When it came to APD, a significant amount of the force incidents reviewed was used against persons with mental illness and in crisis. The April 10, 2014 United States Department of Justice (DOJ) investigation found a “culture of aggression” within APD and dedicated a significant amount of the force review against persons with mental illness and in crisis and APD’s specific responses to suspects that were having mental illness episodes. The investigation found APD’s policies, training, and supervision were insufficient to ensure that officers encountering people with mental illness or in distress do so in a manner that respects their rights and is safe for all involved.

Least anyone forget, during the last 10 years, there have been 32 police officer involved shootings and the city has paid out $61 million dollars in settlements to family’s who have sued APD for wrongful death. A significant number of those lawsuits involved the mentally ill. The most memorable APD Use of Deadly Force case was the killing of homeless camper and mentally ill James Boyd in the Sandia foothills in April, 2014 where both SWAT and the K-9 units were dispatched. The Boyd case was settled for $5 million paid to his family for his wrongful death and two SWAT officers were charged and tried for murder ending in a deadlock jury and no acquittal and the charges later dropped against both police officers.

The Use of Force Reports are absolutely critical for the community to evaluate whether the mandated reforms under the CASA are being implemented and working, especially when it comes to APD’s interactions with the mentally ill. When you read and review the entire “Use of Force Report” for the years of 2016, 2017, 2018 and 2019 a major omission in the report is that there are no statistics regarding APD’s crisis intervention incidents and interactions with the mentally ill, especially by the SWAT unit.

A major concern is that the current report fails to elaborate or explain much other than hard statistics compiled in the various categories mandated by the settlement. The report fails to include data to what to what extent use of force instances were out of compliance with policy, how many officers were disciplined for use of force and if any policy or training changes were made.

The consolidated four-year report does report an increase in the percentages of use of force cases that involved unarmed victims without offering any possible explanation for the increase other than the officers did not use their weapons. APD’s Compliance Bureau in conjunction with the Force Division of APD Internal Affairs should be able to provide more analysis and not just the regurgitation of statistics with vertical bar graphs that are difficult for the public to understand.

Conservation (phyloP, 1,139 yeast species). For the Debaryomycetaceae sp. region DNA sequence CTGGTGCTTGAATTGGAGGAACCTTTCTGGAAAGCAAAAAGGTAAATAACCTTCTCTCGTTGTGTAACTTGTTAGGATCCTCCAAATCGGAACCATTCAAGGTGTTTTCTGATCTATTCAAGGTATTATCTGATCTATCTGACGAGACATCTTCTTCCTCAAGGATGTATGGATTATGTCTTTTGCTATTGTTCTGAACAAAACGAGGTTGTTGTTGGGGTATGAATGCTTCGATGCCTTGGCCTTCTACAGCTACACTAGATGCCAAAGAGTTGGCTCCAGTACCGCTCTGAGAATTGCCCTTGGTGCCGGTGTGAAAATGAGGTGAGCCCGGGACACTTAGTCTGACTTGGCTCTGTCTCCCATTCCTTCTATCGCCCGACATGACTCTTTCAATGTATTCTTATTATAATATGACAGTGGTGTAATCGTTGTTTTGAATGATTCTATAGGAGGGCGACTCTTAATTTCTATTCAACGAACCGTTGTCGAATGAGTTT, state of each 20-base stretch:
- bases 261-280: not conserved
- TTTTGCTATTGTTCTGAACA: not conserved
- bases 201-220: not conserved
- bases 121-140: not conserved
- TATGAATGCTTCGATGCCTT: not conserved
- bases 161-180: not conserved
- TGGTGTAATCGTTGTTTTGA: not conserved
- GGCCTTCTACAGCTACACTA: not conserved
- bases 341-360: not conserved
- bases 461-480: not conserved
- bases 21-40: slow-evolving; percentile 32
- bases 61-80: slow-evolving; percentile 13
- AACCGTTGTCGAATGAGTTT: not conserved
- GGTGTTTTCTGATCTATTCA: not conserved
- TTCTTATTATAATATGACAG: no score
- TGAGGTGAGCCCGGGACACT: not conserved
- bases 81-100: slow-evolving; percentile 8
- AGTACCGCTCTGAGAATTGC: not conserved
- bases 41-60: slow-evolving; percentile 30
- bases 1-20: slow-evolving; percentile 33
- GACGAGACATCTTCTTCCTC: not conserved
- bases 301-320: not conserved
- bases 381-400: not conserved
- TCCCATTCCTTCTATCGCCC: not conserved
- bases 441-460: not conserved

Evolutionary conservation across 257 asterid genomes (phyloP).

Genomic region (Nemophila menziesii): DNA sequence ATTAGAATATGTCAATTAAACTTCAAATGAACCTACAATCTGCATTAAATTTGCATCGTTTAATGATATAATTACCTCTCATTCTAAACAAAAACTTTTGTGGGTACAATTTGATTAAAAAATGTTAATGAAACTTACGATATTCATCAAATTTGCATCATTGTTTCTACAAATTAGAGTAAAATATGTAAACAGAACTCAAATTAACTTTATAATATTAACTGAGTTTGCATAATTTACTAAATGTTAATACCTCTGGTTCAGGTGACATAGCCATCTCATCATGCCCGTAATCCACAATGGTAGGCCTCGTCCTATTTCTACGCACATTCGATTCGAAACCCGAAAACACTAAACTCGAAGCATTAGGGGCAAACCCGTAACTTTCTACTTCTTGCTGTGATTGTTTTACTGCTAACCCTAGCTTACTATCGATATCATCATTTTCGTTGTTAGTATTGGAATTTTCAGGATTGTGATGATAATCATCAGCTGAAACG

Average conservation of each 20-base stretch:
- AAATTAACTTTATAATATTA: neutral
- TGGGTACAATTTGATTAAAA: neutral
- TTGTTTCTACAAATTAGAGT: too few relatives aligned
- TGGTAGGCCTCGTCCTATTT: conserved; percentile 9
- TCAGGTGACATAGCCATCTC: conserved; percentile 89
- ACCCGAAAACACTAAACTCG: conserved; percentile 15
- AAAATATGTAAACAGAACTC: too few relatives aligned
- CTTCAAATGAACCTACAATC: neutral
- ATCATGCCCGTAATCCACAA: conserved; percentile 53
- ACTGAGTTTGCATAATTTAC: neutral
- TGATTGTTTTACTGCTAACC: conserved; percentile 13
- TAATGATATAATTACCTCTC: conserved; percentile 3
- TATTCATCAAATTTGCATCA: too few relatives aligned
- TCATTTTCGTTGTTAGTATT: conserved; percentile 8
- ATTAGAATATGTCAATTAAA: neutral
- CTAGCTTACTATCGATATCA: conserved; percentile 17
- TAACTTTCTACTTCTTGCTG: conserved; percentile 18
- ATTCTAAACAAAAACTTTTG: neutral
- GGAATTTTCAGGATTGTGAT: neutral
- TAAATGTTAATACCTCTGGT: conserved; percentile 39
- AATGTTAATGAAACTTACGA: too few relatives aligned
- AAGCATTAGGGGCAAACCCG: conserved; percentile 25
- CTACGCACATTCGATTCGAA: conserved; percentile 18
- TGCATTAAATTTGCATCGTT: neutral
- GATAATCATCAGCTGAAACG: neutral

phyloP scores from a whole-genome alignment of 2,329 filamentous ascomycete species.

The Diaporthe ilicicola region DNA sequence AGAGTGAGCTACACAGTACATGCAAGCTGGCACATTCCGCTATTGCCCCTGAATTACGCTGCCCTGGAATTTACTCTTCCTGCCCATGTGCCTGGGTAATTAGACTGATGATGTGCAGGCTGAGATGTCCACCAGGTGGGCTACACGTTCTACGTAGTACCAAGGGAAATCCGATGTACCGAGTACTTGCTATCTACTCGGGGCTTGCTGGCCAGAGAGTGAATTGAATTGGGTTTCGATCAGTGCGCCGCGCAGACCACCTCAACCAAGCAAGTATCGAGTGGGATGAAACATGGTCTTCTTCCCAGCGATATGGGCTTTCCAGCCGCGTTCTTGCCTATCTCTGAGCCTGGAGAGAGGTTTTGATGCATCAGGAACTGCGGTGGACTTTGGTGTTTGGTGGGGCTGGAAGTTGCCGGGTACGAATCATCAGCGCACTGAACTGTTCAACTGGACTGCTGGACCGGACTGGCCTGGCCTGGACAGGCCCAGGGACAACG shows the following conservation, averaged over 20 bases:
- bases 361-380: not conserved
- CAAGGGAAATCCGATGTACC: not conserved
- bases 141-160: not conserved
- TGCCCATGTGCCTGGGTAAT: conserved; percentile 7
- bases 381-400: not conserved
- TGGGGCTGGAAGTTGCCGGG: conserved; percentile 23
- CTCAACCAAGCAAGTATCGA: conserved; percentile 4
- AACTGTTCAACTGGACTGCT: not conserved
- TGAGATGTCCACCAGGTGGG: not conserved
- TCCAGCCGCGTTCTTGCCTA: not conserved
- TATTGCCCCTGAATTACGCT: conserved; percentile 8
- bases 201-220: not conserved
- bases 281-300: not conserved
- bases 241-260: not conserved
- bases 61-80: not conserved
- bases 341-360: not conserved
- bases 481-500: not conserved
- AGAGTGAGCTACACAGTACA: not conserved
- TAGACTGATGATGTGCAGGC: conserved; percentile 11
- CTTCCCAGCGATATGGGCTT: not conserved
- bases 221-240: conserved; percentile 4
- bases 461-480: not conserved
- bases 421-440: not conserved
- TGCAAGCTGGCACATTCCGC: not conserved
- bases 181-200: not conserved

The use of force report for the 4 years should also contain a report regarding APD’s interactions with the mentally ill, the number of times the SWAT unit was deployed over the last three years to deal with “crisis intervention” and well as the training of APD officers in crisis intervention.

A link to a related blog article is here:

https://www.petedinelli.com/2019/03/27/apd-use-of-force-report-fails-to-report-on-crisis-intervention-incidents-involving-men

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About

Pete Dinelli was born and raised in Albuquerque, New Mexico. He is of Italian and Hispanic descent. He is a 1970 graduate of Del Norte High School, a 1974 graduate of Eastern New Mexico University with a Bachelor's Degree in Business Administration and a 1977 graduate of St. Mary's School of Law, San Antonio, Texas. Pete has a 40 year history of community involvement and service as an elected and appointed official and as a practicing attorney in Albuquerque. Pete and his wife Betty Case Dinelli have been married since 1984 and they have two adult sons, Mark, who is an attorney and George, who is an Emergency Medical Technician (EMT). Pete has been a licensed New Mexico attorney since 1978. Pete has over 27 years of municipal and state government service. Pete’s service to Albuquerque has been extensive. He has been an elected Albuquerque City Councilor, serving as Vice President. He has served as a Worker’s Compensation Judge with Statewide jurisdiction. Pete has been a prosecutor for 15 years and has served as a Bernalillo County Chief Deputy District Attorney, as an Assistant Attorney General and Assistant District Attorney and as a Deputy City Attorney. For eight years, Pete was employed with the City of Albuquerque both as a Deputy City Attorney and Chief Public Safety Officer overseeing the city departments of police, fire, 911 emergency call center and the emergency operations center. While with the City of Albuquerque Legal Department, Pete served as Director of the Safe City Strike Force and Interim Director of the 911 Emergency Operations Center. Pete’s community involvement includes being a past President of the Albuquerque Kiwanis Club, past President of the Our Lady of Fatima School Board, and Board of Directors of the Albuquerque Museum Foundation.